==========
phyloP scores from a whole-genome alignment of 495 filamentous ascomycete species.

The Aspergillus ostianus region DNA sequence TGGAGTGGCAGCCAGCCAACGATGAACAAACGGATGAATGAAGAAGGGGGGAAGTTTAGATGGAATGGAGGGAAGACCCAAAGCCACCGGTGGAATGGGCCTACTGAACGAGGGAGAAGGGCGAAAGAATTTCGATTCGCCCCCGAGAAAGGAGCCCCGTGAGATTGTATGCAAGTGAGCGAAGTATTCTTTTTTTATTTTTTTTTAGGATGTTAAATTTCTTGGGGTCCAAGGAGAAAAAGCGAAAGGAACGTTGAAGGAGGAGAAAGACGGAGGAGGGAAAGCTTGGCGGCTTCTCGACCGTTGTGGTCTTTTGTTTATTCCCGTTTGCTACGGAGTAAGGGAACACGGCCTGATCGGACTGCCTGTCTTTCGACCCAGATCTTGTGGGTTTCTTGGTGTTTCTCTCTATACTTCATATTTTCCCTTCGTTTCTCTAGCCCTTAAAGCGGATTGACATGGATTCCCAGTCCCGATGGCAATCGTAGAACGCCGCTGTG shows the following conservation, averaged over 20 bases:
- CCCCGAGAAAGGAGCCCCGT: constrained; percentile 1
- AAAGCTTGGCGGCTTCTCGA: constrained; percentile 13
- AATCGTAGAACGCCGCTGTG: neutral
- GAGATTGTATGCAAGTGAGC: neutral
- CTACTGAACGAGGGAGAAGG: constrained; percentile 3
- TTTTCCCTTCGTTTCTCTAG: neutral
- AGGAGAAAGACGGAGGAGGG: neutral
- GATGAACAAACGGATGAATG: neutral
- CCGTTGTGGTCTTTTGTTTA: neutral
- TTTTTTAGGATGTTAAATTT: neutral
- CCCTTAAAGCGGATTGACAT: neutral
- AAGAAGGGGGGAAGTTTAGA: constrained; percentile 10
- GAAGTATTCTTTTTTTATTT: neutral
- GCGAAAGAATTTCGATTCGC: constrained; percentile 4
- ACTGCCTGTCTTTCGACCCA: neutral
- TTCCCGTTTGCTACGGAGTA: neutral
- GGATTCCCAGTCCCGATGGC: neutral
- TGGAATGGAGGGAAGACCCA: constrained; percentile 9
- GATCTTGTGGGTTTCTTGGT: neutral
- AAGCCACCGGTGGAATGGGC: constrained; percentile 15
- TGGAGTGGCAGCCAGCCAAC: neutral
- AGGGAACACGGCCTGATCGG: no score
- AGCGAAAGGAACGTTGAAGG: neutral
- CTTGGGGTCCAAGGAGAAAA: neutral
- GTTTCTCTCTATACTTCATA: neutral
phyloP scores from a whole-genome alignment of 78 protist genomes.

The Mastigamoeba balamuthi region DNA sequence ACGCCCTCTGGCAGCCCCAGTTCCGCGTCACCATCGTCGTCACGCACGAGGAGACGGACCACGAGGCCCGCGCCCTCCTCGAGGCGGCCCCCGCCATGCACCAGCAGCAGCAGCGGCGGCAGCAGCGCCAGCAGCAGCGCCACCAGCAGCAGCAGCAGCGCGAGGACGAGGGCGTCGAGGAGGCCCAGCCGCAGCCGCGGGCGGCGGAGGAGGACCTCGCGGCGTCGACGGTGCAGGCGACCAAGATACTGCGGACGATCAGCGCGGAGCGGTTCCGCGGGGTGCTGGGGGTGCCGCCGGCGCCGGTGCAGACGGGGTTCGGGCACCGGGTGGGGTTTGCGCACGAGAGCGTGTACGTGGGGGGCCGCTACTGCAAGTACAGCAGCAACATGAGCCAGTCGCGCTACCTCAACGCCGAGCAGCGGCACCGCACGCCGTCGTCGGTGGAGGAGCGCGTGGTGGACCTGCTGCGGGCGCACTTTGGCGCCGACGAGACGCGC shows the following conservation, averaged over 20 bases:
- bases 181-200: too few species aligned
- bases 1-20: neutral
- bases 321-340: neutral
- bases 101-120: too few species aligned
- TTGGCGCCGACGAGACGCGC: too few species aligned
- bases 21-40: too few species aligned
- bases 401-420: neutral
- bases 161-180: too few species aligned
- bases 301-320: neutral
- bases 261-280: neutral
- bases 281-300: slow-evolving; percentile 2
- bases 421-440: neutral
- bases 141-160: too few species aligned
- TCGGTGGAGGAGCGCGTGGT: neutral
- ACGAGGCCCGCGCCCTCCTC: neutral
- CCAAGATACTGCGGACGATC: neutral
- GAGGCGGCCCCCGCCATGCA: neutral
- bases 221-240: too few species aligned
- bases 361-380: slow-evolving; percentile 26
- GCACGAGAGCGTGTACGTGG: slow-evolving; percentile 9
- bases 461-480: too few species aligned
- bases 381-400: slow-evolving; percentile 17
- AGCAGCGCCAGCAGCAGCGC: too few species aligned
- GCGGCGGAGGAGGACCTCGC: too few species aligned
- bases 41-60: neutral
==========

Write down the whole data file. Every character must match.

phyloP scores from a whole-genome alignment of 495 filamentous ascomycete species.

The Aspergillus ostianus region DNA sequence TGGAGTGGCAGCCAGCCAACGATGAACAAACGGATGAATGAAGAAGGGGGGAAGTTTAGATGGAATGGAGGGAAGACCCAAAGCCACCGGTGGAATGGGCCTACTGAACGAGGGAGAAGGGCGAAAGAATTTCGATTCGCCCCCGAGAAAGGAGCCCCGTGAGATTGTATGCAAGTGAGCGAAGTATTCTTTTTTTATTTTTTTTTAGGATGTTAAATTTCTTGGGGTCCAAGGAGAAAAAGCGAAAGGAACGTTGAAGGAGGAGAAAGACGGAGGAGGGAAAGCTTGGCGGCTTCTCGACCGTTGTGGTCTTTTGTTTATTCCCGTTTGCTACGGAGTAAGGGAACACGGCCTGATCGGACTGCCTGTCTTTCGACCCAGATCTTGTGGGTTTCTTGGTGTTTCTCTCTATACTTCATATTTTCCCTTCGTTTCTCTAGCCCTTAAAGCGGATTGACATGGATTCCCAGTCCCGATGGCAATCGTAGAACGCCGCTGTG shows the following conservation, averaged over 20 bases:
- CCCCGAGAAAGGAGCCCCGT: constrained; percentile 1
- AAAGCTTGGCGGCTTCTCGA: constrained; percentile 13
- AATCGTAGAACGCCGCTGTG: neutral
- GAGATTGTATGCAAGTGAGC: neutral
- CTACTGAACGAGGGAGAAGG: constrained; percentile 3
- TTTTCCCTTCGTTTCTCTAG: neutral
- AGGAGAAAGACGGAGGAGGG: neutral
- GATGAACAAACGGATGAATG: neutral
- CCGTTGTGGTCTTTTGTTTA: neutral
- TTTTTTAGGATGTTAAATTT: neutral
- CCCTTAAAGCGGATTGACAT: neutral
- AAGAAGGGGGGAAGTTTAGA: constrained; percentile 10
- GAAGTATTCTTTTTTTATTT: neutral
- GCGAAAGAATTTCGATTCGC: constrained; percentile 4
- ACTGCCTGTCTTTCGACCCA: neutral
- TTCCCGTTTGCTACGGAGTA: neutral
- GGATTCCCAGTCCCGATGGC: neutral
- TGGAATGGAGGGAAGACCCA: constrained; percentile 9
- GATCTTGTGGGTTTCTTGGT: neutral
- AAGCCACCGGTGGAATGGGC: constrained; percentile 15
- TGGAGTGGCAGCCAGCCAAC: neutral
- AGGGAACACGGCCTGATCGG: no score
- AGCGAAAGGAACGTTGAAGG: neutral
- CTTGGGGTCCAAGGAGAAAA: neutral
- GTTTCTCTCTATACTTCATA: neutral
phyloP scores from a whole-genome alignment of 78 protist genomes.

The Mastigamoeba balamuthi region DNA sequence ACGCCCTCTGGCAGCCCCAGTTCCGCGTCACCATCGTCGTCACGCACGAGGAGACGGACCACGAGGCCCGCGCCCTCCTCGAGGCGGCCCCCGCCATGCACCAGCAGCAGCAGCGGCGGCAGCAGCGCCAGCAGCAGCGCCACCAGCAGCAGCAGCAGCGCGAGGACGAGGGCGTCGAGGAGGCCCAGCCGCAGCCGCGGGCGGCGGAGGAGGACCTCGCGGCGTCGACGGTGCAGGCGACCAAGATACTGCGGACGATCAGCGCGGAGCGGTTCCGCGGGGTGCTGGGGGTGCCGCCGGCGCCGGTGCAGACGGGGTTCGGGCACCGGGTGGGGTTTGCGCACGAGAGCGTGTACGTGGGGGGCCGCTACTGCAAGTACAGCAGCAACATGAGCCAGTCGCGCTACCTCAACGCCGAGCAGCGGCACCGCACGCCGTCGTCGGTGGAGGAGCGCGTGGTGGACCTGCTGCGGGCGCACTTTGGCGCCGACGAGACGCGC shows the following conservation, averaged over 20 bases:
- bases 181-200: too few species aligned
- bases 1-20: neutral
- bases 321-340: neutral
- bases 101-120: too few species aligned
- TTGGCGCCGACGAGACGCGC: too few species aligned
- bases 21-40: too few species aligned
- bases 401-420: neutral
- bases 161-180: too few species aligned
- bases 301-320: neutral
- bases 261-280: neutral
- bases 281-300: slow-evolving; percentile 2
- bases 421-440: neutral
- bases 141-160: too few species aligned
- TCGGTGGAGGAGCGCGTGGT: neutral
- ACGAGGCCCGCGCCCTCCTC: neutral
- CCAAGATACTGCGGACGATC: neutral
- GAGGCGGCCCCCGCCATGCA: neutral
- bases 221-240: too few species aligned
- bases 361-380: slow-evolving; percentile 26
- GCACGAGAGCGTGTACGTGG: slow-evolving; percentile 9
- bases 461-480: too few species aligned
- bases 381-400: slow-evolving; percentile 17
- AGCAGCGCCAGCAGCAGCGC: too few species aligned
- GCGGCGGAGGAGGACCTCGC: too few species aligned
- bases 41-60: neutral